Nutrient cycles. Chemical elements that make up a living being, such as carbon, oxygen, nitrogen, hydrogen, potassium, calcium, phosphorus, sulphur and many others, are transported between living organisms and non-living components of the planet.
These elements are essential for the structure and function of living organisms. Some will accumulate in them while they are alive and return to the soil and the atmosphere when they die. Drastic changes in the dynamics of these cycles produce pollution, eutrophication (surplus nutrient levels in wetlands) and ultimately global climate change.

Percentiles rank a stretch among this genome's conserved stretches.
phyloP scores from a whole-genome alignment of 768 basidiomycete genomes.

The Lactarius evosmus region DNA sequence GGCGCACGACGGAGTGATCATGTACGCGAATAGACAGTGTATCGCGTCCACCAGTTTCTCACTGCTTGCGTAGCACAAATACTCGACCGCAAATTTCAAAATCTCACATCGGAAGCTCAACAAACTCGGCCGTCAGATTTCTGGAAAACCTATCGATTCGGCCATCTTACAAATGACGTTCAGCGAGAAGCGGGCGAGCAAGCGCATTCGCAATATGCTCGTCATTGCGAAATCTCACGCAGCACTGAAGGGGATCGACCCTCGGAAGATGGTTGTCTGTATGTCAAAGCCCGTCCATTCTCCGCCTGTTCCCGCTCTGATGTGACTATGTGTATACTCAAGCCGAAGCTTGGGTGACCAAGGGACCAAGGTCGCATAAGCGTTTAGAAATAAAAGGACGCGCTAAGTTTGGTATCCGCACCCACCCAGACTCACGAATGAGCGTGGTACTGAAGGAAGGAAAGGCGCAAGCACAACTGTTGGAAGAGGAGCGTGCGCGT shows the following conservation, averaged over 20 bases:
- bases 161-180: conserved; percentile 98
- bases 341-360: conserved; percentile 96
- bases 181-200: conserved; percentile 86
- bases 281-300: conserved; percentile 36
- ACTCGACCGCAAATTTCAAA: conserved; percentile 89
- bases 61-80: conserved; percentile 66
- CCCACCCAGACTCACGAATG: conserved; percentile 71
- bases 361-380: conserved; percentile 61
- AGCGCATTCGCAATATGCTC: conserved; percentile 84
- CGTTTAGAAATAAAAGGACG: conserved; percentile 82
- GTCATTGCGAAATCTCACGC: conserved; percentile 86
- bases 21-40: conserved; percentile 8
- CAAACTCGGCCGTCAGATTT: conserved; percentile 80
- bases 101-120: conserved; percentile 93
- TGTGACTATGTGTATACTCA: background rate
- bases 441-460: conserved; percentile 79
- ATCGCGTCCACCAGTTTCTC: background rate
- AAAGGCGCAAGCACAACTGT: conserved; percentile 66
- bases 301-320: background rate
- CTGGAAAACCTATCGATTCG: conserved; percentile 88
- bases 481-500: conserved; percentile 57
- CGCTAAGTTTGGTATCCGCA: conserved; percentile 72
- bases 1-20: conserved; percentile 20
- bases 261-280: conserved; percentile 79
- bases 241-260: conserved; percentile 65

Carbon is found in the atmosphere, biosphere, oceans and sediments. Plants take carbon dioxide from the atmosphere and convert it into carbohydrates and, in this form, a large part of global carbon is stored in forests and soil. In the sea, many organisms use carbon to form their external skeletons and shells. Carbon returns to the atmosphere through respiration of organisms, organic decomposition, combustion, and volcanic eruptions. The other chemicals have similar cycles.